Laura is at a crossroads in her life. Her beloved bookshop, which is the only employment she has known, is closing and she needs to find a new purpose in her life. When she is asked by the larger-than-life literary agent, Eleanora, to run a literature festival in Ireland, Laura is rather reluctant at first. Her mind changes quickly, though, when she finds out her favourite author, Dermot Flynn, may be taking part - if Laura can persuade him that is. Dermot is known to be a recluse, never coming out of his little Irish town or wanting anything to do with the press. However, when Laura convinces him to attend, she wonders if he agreed because he really wants to be a part of the festival or because he wants to see more of her. But as the festival gets underway, Laura finds herself backing off from Dermot, even though she wants nothing more than to be in his embrace. As she learns, love is not always easy and what is real is worth fighting for. This is an engrossing read by an author who knows just what it takes to create a wonderful novel filled with characters who feel like friends. It's fun to watch Laura blossom - in her confidence and her love life - from an innocent girl to a woman of the world. (AS)
Wedding planner Sarah gets involved in two of the biggest ceremonies of her life - her sister Lily's and celebrity Carrie's - on the same day. Lily, who's getting married before her bump shows, is looking to economise on her big day while Carrie's budget knows no limits. With dress designer Elsa and hairdresser Bron on hand to help, Sarah pulls together the weddings while pining for photographer Hugo. Sarah, like all wedding planners you read about, doesn't believe in love - in this case because a boyfriend once broke off with her sometime in her distant past. With the dialogue more painful than a pair of too-tight bridesmaid shoes (what Gen-Xer talks or flirts like these people?), I had to force myself to finish it.
Although virtual assistant Jenny Porter never meets the people who hire her, she spends her life managing the tasks and details her clients present to her. Her latest job requires her to travel to Scotland and investigate a failing family-owned textile mill. Jenny quickly gets dragged into the drama of the Dalmain Clan, the owners of the mill. After getting close to the eccentric family, Jenny is determined to help them save the business. In the midst of all the craziness, Jenny finds herself constantly face to face with a mysterious man who brings out a different side of Jenny. Although the novel is very predictable, readers will cheer for Jenny. (AO)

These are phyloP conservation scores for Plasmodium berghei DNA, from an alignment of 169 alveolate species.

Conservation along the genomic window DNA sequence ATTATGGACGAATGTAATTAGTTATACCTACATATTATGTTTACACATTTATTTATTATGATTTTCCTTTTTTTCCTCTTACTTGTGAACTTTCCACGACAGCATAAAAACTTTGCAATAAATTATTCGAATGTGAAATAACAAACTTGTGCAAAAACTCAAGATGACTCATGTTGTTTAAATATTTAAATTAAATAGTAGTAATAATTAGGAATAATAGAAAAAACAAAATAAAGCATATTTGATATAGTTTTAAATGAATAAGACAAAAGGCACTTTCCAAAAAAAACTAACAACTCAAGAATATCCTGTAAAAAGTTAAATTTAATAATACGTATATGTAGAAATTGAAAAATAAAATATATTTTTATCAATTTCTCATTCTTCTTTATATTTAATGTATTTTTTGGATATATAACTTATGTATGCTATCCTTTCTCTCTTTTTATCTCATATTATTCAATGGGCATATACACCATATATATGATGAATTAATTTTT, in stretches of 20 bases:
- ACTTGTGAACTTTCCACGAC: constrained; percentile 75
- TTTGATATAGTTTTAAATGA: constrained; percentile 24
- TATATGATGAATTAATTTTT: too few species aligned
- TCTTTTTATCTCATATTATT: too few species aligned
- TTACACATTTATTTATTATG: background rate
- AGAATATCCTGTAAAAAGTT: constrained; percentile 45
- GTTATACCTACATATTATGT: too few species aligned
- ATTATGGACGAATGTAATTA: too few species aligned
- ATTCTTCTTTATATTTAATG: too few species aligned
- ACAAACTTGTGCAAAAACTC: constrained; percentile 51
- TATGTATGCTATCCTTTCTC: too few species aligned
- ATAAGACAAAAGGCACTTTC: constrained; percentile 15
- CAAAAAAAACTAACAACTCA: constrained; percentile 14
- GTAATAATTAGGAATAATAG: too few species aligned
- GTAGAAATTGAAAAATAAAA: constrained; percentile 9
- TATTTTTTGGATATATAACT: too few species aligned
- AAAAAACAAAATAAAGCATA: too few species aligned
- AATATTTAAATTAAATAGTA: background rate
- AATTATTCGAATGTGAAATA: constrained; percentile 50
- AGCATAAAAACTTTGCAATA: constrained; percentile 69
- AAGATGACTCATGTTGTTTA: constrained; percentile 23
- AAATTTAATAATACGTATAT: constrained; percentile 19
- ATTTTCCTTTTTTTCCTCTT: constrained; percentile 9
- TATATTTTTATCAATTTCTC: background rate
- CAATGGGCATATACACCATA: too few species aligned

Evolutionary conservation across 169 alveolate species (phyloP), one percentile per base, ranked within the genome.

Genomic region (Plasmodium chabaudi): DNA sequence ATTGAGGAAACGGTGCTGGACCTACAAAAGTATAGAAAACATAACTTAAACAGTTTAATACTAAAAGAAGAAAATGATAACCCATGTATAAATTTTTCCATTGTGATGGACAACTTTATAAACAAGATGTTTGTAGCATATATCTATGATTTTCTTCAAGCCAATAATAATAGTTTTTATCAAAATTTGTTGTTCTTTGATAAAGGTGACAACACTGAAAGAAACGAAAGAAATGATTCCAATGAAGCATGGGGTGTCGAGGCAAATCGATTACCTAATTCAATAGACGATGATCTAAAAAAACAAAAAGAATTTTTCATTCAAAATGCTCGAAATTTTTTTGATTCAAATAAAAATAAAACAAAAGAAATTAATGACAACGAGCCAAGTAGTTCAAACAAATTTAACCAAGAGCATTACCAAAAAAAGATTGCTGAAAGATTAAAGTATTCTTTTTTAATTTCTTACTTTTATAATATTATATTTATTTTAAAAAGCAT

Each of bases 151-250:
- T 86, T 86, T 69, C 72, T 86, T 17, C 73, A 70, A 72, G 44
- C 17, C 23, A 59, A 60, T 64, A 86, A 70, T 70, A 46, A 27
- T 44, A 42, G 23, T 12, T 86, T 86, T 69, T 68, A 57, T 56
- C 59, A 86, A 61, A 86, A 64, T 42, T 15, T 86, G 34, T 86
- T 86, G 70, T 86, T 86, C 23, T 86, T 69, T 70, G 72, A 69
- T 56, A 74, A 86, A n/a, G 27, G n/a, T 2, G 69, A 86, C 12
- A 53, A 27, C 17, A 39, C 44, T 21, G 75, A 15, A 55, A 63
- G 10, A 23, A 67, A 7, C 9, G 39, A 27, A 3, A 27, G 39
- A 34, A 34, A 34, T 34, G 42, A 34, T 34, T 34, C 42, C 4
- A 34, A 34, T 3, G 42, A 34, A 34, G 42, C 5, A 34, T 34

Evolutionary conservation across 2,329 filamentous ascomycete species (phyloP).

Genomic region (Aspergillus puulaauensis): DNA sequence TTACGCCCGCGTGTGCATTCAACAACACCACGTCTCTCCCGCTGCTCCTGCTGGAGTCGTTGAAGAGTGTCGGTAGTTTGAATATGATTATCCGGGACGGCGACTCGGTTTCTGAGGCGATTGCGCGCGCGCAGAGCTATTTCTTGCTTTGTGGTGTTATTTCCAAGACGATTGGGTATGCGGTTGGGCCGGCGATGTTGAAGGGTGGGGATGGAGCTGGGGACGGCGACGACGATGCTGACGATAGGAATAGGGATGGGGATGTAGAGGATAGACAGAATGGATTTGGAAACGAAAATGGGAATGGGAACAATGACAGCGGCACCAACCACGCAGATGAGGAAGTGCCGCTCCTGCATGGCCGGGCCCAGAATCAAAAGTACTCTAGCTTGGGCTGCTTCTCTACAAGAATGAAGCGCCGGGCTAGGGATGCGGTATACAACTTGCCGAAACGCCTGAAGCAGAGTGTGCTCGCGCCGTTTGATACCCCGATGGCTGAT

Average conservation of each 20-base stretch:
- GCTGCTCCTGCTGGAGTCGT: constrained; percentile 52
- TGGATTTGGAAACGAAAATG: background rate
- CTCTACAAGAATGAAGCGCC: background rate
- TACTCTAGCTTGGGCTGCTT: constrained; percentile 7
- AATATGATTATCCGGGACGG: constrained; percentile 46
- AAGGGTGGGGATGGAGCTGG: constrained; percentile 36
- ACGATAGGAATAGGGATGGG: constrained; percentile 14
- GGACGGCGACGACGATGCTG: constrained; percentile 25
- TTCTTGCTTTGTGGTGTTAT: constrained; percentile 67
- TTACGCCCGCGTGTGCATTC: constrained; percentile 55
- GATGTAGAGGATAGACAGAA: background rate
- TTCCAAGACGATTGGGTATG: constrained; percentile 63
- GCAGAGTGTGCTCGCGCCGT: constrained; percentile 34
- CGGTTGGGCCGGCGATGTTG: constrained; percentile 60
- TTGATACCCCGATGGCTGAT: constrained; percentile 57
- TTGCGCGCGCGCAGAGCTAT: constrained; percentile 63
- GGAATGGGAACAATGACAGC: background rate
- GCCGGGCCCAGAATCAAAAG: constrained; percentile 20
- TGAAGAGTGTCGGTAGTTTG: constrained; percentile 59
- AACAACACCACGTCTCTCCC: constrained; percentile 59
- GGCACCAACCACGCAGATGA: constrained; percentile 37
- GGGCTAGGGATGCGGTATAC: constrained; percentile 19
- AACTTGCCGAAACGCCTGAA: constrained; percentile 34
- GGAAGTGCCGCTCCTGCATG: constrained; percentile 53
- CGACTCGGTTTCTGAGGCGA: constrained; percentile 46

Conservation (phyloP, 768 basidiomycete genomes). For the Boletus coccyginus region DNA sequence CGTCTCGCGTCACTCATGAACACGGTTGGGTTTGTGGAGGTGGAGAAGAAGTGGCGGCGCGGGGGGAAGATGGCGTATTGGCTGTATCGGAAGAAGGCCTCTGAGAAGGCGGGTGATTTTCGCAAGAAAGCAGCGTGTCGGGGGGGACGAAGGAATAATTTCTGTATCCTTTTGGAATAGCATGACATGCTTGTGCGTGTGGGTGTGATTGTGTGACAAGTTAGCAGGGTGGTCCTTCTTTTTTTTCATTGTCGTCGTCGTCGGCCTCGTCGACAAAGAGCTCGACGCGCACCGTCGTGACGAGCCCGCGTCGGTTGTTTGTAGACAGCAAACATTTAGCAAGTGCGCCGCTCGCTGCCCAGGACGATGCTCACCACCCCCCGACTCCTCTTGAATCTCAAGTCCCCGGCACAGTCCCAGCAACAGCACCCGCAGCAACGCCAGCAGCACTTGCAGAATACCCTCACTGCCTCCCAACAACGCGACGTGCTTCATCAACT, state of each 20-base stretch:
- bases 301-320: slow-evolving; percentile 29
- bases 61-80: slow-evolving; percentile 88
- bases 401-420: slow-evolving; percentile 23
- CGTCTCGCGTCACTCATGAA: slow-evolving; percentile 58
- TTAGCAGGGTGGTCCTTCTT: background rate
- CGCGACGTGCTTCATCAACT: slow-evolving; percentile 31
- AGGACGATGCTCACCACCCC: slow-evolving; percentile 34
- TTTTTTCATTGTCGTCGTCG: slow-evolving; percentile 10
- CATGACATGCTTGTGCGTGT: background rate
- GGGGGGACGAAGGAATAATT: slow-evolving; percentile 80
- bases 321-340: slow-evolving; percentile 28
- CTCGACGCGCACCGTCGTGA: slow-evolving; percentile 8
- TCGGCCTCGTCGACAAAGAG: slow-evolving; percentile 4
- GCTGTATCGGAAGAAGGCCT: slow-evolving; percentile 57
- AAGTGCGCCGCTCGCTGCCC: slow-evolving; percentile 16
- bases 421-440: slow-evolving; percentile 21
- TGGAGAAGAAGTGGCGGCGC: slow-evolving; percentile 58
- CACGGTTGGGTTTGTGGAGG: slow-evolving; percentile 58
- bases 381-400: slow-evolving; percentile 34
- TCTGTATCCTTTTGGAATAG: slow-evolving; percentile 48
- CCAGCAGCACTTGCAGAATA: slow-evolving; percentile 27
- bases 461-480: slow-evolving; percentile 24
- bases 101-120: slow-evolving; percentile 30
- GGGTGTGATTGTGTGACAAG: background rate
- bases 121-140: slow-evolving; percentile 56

Julia Fairfax needs a change. She breaks up with her snooty fiance and answers an advertisement for a cook position on a rickety hotel boat. She immediately bonds with her new employer, Suzy, a flaky 24-year-old who is trying to become independent from her wealthy and controlling father. After the only other crewman quits, Suzy hires Fergus Grindley, a childhood rival of Julia's. When Julia's ex-fiance and his annoying mother book a trip on the boat, drama takes over the boat and Julia is forced to rethink her relationship with Fergus. The storyline is unique and the characters well developed, however, the author gives so many details about canals and boating that I felt myself skimming through many pages. If you have a special interest in canal boating, this is the perfect book for you. (AO)
Polly is a resolutely single thirty-something, who lives alone with her cat for company. She spends her days working in a cafe and spare time fighting for the local campaign to save the high street. Her dream is to become a professional potter, however she cannot afford to give up her job at the cafe, so her current work is saleable but safe. Our heroine's path is crossed by a brooding widower and a sexy but dangerous man who works for the local radio station. Polly is convinced that she has no time for men complicating her life; however her mother and friends have other ideas ... This is a light read, providing romantic escapism. Polly is catapulted into a different social circle, which at times, results in rather amusing consequences. David, the widower, has the feel of Darcy, being somewhat aloof and hostile, whilst Polly could be likened to Bridget Jones with some of the situations she finds herself in. Personally, this is not one of my favourite books by this author but good to curl up with and while away an afternoon. (EH)